Onze Lieve Vrouwe Gasthuis OLVG

Amsterdam, Netherlands

Onze Lieve Vrouwe Gasthuis OLVG

Amsterdam, Netherlands

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Dewilde W.J.M.,Twee Steden Hospital | Oirbans T.,St Antonius Hospital | Verheugt F.W.A.,Onze Lieve Vrouwe Gasthuis OLVG | Kelder J.C.,St Antonius Hospital | And 9 more authors.
The Lancet | Year: 2013

Background If percutaneous coronary intervention (PCI) is required in patients taking oral anticoagulants, antiplatelet therapy with aspirin and clopidogrel is indicated, but such triple therapy increases the risk of serious bleeding. We investigated the safety and efficacy of clopidogrel alone compared with clopidogrel plus aspirin. Methods We did an open-label, multicentre, randomised, controlled trial in 15 centres in Belgium and the Netherlands. From November, 2008, to November, 2011, adults receiving oral anticoagulants and undergoing PCI were assigned clopidogrel alone (double therapy) or clopidogrel plus aspirin (triple therapy). The primary outcome was any bleeding episode within 1 year of PCI, assessed by intention to treat. This study is registered with ClinicalTrials.gov, number NCT00769938. Findings 573 patients were enrolled and 1-year data were available for 279 (98·2%) patients assigned double therapy and 284 (98·3%) assigned triple therapy. Mean ages were 70·3 (SD 7·0) years and 69·5 (8·0) years, respectively. Bleeding episodes were seen in 54 (19·4%) patients receiving double therapy and in 126 (44·4%) receiving triple therapy (hazard ratio [HR] 0·36, 95% CI 0·26-0·50, p<0·0001). In the double-therapy group, six (2·2%) patients had multiple bleeding events, compared with 34 (12·0%) in the triple-therapy group. 11 (3·9%) patients receiving double therapy required at least one blood transfusion, compared with 27 (9·5%) patients in the triple-therapy group (odds ratio from Kaplan-Meier curve 0·39, 95% CI 0·17-0·84, p=0·011). Interpretation Use of clopiogrel without aspirin was associated with a significant reduction in bleeding complications and no increase in the rate of thrombotic events. Funding Antonius Ziekenhuis Foundation, Strect Foundation. © 2013 Elsevier Ltd.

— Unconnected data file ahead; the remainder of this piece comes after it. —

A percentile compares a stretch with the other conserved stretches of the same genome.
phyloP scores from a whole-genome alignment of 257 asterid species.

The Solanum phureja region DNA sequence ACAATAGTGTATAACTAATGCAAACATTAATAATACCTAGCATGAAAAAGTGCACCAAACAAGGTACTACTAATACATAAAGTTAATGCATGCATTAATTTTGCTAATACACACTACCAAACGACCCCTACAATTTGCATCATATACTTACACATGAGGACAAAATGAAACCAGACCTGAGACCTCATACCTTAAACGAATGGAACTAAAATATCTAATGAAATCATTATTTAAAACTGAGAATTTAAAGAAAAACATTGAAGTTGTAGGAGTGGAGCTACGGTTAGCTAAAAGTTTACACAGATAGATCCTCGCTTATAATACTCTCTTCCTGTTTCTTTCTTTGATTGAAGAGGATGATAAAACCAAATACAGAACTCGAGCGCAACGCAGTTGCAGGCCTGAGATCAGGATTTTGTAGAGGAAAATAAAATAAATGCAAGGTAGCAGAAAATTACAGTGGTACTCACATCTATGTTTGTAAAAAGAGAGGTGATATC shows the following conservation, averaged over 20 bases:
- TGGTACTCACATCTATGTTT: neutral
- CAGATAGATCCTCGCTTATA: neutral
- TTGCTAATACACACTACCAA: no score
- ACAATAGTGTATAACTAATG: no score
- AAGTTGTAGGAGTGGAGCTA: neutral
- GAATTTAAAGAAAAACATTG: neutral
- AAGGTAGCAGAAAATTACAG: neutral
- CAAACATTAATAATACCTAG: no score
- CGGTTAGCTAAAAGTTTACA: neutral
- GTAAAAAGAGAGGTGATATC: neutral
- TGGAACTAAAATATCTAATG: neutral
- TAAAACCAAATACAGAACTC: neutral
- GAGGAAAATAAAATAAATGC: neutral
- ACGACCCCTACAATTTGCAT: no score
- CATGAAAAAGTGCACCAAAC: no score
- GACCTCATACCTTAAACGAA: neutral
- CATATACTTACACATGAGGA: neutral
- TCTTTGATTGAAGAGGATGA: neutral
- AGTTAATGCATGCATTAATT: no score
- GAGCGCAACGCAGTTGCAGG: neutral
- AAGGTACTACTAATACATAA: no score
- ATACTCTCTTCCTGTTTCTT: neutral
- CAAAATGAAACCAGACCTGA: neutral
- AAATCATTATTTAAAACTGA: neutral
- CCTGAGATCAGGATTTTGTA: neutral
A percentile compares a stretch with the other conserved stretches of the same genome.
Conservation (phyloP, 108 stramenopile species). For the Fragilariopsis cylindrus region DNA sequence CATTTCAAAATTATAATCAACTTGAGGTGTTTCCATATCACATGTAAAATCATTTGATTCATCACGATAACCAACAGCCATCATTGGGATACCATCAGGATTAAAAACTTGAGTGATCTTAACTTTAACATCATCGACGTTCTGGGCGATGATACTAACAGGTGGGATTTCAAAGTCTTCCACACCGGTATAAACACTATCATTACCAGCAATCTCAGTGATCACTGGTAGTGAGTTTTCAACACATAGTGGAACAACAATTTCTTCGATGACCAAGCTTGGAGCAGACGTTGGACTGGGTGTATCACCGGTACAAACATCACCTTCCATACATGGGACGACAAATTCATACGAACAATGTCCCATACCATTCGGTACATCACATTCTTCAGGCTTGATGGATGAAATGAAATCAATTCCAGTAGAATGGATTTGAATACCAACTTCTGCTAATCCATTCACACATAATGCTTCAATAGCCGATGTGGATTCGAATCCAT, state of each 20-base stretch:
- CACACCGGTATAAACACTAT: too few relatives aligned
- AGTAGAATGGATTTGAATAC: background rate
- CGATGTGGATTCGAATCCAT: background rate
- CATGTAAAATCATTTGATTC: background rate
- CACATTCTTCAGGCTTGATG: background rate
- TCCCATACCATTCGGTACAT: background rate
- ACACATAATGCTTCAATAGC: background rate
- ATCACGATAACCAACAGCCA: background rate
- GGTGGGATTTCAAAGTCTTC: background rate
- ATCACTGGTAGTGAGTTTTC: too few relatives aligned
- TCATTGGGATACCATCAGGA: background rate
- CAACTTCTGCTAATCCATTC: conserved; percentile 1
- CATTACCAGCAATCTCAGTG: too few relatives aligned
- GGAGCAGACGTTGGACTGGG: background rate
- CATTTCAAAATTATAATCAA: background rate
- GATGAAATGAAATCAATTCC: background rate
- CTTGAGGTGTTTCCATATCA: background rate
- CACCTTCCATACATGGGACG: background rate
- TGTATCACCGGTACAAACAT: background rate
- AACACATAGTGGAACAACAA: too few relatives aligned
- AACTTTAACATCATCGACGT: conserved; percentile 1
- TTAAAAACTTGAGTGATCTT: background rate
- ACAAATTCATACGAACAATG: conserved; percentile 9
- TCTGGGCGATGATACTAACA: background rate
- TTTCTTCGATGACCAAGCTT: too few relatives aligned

Kraan W.,University of Amsterdam | Horlings H.M.,University of Amsterdam | Van Keimpema M.,University of Amsterdam | Schilder-Tol E.J.M.,University of Amsterdam | And 6 more authors.